As the drive towards digitizing medical and healthcare records continue, there will be literally thousands of job opportunities for people with the right skill sets. Getting a nursing degree is one of the steps to achieve a great career in health informatics!

Health informatics will put technology in place that provides hospitals and other health-care providers with access to an electronic network of vital patient information such as like medical histories and prescriptions. The information age finally meets healthcare administration.

The facts
The health informatics initiative won’t succeed unless employees — that’s you! — bring the specialized skills needed to build and expand the network. All other pieces are in place:

  • The American Recovery and Reinvestment Act of 2009 includes $20.6 billion to help providers drive adoption and development of the IT infrastructure needed
  • The U.S. Bureau of Labor Statistics (BLS) projects health information management employment to grow nearly 18 percent by 2016
  • The BLS projects a need for more than 6,000 new professionals each year through 2014 — but only 2,600 graduates have entered the field this past year 

Your opportunity
To succeed, health informatics (HIM) will demand a wide variety of specialized positions across IT and health care. It will engage conventional experience from both areas — such as registered nurses and LPNs/LVNs, or IT implementation specialists and IT project managers — if you’re looking for a new twist on your current career.

But new positions will also thrive in this hybrid field. Look for new HIM job titles in your next job search, like health IT professionals, HIM coders, HIM medical records professionals and various health informatics specialists, including trainers, researchers and analysts.

Get online to check out the job titles mentioned above and listed below for related descriptions, and see if you might need any additional training to meet requirements:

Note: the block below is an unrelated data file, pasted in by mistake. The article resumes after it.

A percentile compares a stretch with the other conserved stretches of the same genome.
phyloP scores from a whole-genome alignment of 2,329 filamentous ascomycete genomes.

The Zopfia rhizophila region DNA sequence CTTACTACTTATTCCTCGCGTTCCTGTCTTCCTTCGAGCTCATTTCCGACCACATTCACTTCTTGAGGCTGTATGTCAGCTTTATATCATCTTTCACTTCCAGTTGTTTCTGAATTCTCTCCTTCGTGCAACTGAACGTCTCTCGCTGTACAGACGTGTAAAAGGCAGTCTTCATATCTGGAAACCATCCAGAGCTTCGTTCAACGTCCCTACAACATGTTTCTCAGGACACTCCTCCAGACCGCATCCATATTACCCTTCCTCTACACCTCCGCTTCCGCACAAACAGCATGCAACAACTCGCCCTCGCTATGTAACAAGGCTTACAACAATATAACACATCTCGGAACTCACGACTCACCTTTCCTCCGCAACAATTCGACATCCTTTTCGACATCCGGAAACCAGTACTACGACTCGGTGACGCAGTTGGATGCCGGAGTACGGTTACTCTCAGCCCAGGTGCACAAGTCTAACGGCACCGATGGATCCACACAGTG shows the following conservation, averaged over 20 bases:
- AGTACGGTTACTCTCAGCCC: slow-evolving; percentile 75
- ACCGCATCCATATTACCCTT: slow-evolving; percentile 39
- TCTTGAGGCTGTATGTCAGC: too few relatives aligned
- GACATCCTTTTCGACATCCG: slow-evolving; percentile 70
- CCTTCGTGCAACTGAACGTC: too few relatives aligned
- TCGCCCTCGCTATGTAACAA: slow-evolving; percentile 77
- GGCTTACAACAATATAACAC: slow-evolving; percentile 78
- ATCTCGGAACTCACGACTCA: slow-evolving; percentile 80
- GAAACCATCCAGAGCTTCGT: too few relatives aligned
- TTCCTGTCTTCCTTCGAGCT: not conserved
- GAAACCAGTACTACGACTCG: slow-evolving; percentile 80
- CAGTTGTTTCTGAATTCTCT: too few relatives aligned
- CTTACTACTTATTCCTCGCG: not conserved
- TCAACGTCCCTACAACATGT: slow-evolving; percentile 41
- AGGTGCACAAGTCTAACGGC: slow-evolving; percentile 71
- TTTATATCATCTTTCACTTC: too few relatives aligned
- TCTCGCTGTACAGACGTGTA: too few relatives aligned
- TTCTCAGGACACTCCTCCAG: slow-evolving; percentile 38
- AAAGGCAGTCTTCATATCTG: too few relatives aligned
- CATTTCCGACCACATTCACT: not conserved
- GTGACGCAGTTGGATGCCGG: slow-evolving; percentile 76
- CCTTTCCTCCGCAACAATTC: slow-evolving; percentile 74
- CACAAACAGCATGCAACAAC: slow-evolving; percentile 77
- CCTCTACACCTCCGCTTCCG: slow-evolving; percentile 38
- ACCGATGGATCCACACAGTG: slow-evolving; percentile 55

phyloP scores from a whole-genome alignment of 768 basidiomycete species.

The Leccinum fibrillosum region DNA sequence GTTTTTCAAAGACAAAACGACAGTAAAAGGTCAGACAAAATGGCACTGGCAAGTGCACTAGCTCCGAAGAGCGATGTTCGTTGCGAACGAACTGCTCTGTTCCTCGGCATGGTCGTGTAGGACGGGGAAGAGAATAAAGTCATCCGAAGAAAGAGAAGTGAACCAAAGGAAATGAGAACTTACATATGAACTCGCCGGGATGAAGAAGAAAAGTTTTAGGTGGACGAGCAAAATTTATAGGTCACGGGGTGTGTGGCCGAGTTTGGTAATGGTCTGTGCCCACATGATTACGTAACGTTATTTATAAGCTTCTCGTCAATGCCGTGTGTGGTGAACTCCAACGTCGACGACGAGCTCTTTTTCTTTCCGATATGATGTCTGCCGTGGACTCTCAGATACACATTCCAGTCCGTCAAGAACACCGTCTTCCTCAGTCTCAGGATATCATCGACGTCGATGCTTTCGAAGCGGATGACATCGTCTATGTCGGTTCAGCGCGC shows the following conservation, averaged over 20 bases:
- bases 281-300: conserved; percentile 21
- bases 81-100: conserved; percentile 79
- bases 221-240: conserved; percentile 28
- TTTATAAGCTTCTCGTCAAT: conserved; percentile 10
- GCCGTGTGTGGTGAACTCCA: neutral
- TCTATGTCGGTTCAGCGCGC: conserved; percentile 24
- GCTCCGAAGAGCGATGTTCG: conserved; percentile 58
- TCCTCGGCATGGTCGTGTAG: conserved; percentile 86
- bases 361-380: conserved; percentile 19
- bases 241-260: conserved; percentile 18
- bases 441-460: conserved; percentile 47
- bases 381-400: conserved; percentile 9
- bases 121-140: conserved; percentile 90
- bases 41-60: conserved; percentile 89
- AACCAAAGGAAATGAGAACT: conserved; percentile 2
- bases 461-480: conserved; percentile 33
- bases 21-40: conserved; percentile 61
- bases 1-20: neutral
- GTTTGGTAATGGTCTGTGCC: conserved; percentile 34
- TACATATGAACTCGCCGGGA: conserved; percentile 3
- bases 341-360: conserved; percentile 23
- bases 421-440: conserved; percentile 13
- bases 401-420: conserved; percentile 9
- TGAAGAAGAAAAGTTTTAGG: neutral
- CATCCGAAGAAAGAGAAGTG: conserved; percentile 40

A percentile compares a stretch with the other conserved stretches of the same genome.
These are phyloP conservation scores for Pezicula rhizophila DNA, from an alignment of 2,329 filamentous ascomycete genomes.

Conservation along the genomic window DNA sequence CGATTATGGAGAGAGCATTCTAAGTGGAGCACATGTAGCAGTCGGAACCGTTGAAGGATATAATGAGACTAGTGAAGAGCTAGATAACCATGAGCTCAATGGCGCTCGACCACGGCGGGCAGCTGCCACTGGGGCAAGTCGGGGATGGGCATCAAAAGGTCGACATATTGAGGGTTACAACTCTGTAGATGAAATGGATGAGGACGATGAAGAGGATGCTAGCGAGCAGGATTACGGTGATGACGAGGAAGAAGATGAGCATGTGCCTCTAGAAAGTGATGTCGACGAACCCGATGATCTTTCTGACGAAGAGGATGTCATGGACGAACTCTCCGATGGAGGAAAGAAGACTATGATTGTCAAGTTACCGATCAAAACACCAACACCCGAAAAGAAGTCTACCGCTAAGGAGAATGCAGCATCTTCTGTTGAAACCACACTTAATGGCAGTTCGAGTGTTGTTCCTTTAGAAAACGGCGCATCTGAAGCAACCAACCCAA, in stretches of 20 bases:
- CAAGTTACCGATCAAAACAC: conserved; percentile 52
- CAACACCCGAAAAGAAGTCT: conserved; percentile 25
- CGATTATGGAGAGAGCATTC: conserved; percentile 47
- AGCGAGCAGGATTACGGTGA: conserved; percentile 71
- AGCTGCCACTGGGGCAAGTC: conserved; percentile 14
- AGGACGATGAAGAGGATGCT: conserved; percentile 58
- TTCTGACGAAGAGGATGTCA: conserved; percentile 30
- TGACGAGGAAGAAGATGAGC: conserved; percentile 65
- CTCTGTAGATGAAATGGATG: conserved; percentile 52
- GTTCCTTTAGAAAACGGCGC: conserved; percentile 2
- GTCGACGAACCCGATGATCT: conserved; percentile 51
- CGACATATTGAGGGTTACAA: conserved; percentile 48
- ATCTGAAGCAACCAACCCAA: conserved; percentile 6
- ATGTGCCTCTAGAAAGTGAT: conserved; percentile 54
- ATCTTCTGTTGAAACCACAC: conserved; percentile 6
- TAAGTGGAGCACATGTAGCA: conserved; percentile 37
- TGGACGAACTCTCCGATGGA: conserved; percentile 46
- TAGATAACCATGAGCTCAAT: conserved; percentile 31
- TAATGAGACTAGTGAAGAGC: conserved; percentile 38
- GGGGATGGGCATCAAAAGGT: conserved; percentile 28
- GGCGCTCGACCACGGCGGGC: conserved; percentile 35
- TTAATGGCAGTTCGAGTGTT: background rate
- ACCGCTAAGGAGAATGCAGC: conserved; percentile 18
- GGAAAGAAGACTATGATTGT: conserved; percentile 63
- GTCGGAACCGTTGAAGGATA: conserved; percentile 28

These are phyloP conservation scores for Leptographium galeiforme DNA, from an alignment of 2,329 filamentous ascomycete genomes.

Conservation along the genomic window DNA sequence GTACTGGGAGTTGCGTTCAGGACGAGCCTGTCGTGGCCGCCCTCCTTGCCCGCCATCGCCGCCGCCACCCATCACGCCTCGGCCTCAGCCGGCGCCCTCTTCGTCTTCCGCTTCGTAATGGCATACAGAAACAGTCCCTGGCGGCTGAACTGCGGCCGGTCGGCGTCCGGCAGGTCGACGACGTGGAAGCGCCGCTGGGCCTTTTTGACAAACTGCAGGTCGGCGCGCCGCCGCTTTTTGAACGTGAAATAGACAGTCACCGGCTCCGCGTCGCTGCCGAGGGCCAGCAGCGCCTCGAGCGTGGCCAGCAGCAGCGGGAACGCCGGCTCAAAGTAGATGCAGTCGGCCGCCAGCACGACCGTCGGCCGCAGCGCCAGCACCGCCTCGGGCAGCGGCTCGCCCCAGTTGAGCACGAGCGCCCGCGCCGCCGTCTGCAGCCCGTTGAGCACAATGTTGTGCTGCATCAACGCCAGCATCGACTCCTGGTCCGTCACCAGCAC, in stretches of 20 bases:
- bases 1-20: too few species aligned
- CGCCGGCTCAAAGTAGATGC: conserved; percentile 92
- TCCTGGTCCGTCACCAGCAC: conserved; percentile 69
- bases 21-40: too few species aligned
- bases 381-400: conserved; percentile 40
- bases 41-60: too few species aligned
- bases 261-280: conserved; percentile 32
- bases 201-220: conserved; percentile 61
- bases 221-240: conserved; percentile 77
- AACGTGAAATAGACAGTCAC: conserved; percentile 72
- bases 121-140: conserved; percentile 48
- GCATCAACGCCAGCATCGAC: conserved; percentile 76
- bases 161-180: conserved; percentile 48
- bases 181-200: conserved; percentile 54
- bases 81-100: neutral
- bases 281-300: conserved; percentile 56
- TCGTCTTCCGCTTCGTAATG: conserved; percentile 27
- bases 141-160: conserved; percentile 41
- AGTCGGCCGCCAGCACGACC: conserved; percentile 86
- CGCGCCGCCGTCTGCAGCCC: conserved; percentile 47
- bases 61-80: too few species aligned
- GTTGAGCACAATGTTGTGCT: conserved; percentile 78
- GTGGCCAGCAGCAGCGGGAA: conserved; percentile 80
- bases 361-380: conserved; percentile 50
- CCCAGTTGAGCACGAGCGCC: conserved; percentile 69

Nursing
- Telemedicine clinical professionals

- Chief nursing information officers

- Clinical IT liaisons 

Again, getting a nursing degree is one of the steps to achieve a successful career in health informatics

Health-care administration
- Medical and health services managers

- Document scanners

- Data entry clerks

- File clerks

IT specialists
- Senior programmers

- Senior clinical analysts

- Database analysts

- Developers

- Business analysts

- Software engineers

- Data integration specialists

Not too shabby of a list! In a previous blog post I identified a variety of training options for people interested in pursuing careers in health informatics and HIT. Check it out!

Until next time….

Good Luck and Good Job Hunting!!!!!!!

 

Health Information Technology: The Next Frontier

Posted in BioJobBuzz

In a previous post I lauded health information technology (HIT) aka health informatics as a possible new career choice for scientists with life sciences PhD degrees who also have a proclivity for software development and data base management. Shortly after I posted the piece, I happened to read an article in a local publication about a NJ-based company called the MISI Company that is at the forefront of the HIT field and developing software to help digitize American healthcare records. 

I invited Dave Roth, an MISI executive, to share his views on the future of HIT and what ought to be done to insure that e-medical records are appropriately and successfully created. BTW, for my bioinformatics and genomics friends, MISI is looking to hire a few talented men and women who are interested in HIT careers.

HIT: The Other Missing Link

by Dave Roth